On Feb. 14, Jewish Seniors Alliance presented the third of its 2021/22 Empowerment Series. The event – Care for the Caregiver – was co-sponsored with L’Chaim Adult Day Centre and the Council of Senior Citizens’ Organizations of British Columbia, and the program was presented by Royce Shook of COSCO’s Health and Wellness Institute and Leah Deslauriers, administrator of L’Chaim.
Gyda Chud, co-president of JSA welcomed everyone and thanked the agency’s partners for participating.
Barb Mikulec, vice-president of COSCO, explained that COSCO is a nonprofit group for seniors helping seniors and that its Health and Wellness Institute presents many free workshops on seniors issues. She introduced Shook, who has been in the field of education for more than 40 years and has worked in curriculum studies. He advises or serves on various seniors committees/councils.
Shook spoke about the stress and burnout experienced by caregivers. In Canada, he said, there are approximately five million unpaid caregivers supporting family members; an economic value of $6 billion to $9 billion.
Caregivers provide both physical and emotional support, he said. This role could involve home management, such as bill paying, grocery shopping, driving to appointments, cooking and cleaning. For the caregivers, they may benefit from a sense of personal satisfaction and a sense of purpose. They learn more about their inner strength and gain a purpose in life by the act of helping. They can help pull family and friends together, but there will be changes in family dynamics and relationships. At times, the recipients of care may be resentful at their loss of independence and privacy.
There is an emotional impact on the caregiver in that they may worry about not being strong enough to carry the load. At the same time, they may avoid asking for help, and this could lead to burnout, Shook warned. There are a number of warning signs to watch for, such as a loss of energy, the neglect of personal needs, trouble relaxing, irritability with the senior and isolation. To avoid burnout, he advised caregivers to learn about the disease or condition plaguing the senior and take any help that is offered for that condition. Know your limits and specify them to others, i.e. family and friends, sharing the burden with them. Make sure to have regular breaks, and talk with others about your feelings.
Communication is very important, he said. Keep up to date on information from the health team. Let the recipient of the care lead, try to be a good listener and maintain eye contact. Always remember that the person has changed, so avoid giving advice or quarreling over minor issues. Do not say, “I know how you are feeling,” but instead say, “How do you feel?” Have a consent form so you can accompany the recipient to the doctor and have questions ready and take notes. There are three major areas of decision-making that need to be arranged with the recipient and not for them, said Shook. These are medical, the need for a representation agreement; legal, power of attorney; and financial, also covered by power of attorney.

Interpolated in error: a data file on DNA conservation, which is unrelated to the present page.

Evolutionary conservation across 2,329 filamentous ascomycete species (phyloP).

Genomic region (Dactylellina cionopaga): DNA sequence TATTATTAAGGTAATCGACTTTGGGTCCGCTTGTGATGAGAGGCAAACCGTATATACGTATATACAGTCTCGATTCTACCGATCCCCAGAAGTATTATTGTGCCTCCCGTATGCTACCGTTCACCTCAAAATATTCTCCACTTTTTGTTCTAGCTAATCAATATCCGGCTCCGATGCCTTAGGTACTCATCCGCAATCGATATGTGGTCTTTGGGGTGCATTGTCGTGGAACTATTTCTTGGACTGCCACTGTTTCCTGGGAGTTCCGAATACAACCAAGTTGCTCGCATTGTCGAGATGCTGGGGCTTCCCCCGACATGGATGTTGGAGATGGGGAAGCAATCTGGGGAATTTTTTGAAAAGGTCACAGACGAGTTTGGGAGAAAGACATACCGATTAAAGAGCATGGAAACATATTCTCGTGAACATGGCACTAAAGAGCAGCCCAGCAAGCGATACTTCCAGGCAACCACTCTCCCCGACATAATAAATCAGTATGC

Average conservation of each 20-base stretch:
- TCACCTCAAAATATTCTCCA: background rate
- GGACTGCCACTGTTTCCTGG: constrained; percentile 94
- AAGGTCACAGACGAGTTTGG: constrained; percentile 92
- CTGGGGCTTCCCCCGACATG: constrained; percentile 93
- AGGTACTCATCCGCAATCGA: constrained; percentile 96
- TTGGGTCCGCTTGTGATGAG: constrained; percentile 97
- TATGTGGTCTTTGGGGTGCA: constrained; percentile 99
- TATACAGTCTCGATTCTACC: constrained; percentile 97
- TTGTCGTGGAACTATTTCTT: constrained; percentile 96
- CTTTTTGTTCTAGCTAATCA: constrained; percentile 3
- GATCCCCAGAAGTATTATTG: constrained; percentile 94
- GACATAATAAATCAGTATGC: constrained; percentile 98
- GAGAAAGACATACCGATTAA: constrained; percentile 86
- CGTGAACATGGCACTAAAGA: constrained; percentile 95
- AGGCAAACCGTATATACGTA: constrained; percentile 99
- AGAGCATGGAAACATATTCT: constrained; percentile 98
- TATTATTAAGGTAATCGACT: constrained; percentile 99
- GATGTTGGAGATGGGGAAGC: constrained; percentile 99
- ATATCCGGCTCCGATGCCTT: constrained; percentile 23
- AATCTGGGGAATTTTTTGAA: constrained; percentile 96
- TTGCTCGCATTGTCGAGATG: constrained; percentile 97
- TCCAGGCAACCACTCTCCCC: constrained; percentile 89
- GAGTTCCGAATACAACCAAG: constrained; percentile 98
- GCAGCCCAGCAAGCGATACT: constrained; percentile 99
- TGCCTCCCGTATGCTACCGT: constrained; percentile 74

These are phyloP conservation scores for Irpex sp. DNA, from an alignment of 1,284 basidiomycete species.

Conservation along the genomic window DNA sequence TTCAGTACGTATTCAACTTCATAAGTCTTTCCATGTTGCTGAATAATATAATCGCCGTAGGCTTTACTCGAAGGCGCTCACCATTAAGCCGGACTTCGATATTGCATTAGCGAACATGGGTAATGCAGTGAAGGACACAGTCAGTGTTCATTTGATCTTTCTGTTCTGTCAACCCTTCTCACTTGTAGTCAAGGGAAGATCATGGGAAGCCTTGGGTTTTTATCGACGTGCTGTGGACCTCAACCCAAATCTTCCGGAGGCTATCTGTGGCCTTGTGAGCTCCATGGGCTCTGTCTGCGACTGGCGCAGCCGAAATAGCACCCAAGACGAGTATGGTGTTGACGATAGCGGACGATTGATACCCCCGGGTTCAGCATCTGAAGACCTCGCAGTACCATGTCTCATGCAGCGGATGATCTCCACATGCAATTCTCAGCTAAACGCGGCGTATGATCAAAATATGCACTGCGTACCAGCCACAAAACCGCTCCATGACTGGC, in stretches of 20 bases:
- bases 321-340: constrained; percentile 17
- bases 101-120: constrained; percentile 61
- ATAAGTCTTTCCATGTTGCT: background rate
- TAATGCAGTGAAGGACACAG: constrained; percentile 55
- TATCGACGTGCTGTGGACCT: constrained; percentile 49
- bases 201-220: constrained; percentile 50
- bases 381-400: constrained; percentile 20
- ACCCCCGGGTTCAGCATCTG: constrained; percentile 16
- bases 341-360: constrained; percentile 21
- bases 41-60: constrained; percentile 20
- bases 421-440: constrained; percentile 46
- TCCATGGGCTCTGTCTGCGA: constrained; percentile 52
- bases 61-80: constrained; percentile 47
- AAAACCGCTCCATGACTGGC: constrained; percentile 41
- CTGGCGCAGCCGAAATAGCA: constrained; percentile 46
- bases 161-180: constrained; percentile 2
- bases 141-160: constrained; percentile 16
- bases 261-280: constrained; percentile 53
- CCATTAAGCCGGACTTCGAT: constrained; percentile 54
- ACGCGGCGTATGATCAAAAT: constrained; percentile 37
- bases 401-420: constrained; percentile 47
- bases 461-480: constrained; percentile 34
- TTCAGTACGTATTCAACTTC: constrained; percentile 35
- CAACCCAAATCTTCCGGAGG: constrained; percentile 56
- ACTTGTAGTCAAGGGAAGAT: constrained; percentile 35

Always remember to take care of yourself by accessing, for example, adult day care for respite, home help and community support groups. There is no such thing as a perfect caregiver. Always remember to respond to the present situation and not to the person you once knew. If you don’t care for yourself, you can’t care for others, he said.
After Shook completed his presentation, Eireann O’Dea introduced Deslauriers, who, prior to joining L’Chaim five years ago, was the coordinator of the seniors program at the Jewish Community Centre of Greater Vancouver. She has also been active in seniors housing issues and is a family caregiver for her parents.
L’Chaim is one of 12 adult day centres in the region funded by Vancouver Coastal Health. Referrals are made by a caseworker at the health unit and the programs provide stimulation for the recipients and respite for the caregivers.
At L’Chaim, clients arrive about 10 a.m. and have a light breakfast after which the programs begin. The morning may consist of word games, followed by news and a discussion. A full lunch is served during which socialization is encouraged. The afternoon consists of a guest speaker and/or a musical program. Clients are usually picked up about 3 p.m. Any pertinent information is passed on to the caregivers.
L’Chaim is similar to other centres but it is culturally Jewish. It is funded for 13 clients/day, three days/week and costs $10/day. More information is available at lchaim.ca.
A list of resources for caregivers will be made available on the JSA website, jsalliance.org. Also watch the website for information on the next Empowerment program, April 26, in co-sponsorship with Jewish Family Services, and the Spring Forum on May 15.
Shanie Levin is program coordinator for Jewish Seniors Alliance and on the editorial board of Senior Line magazine.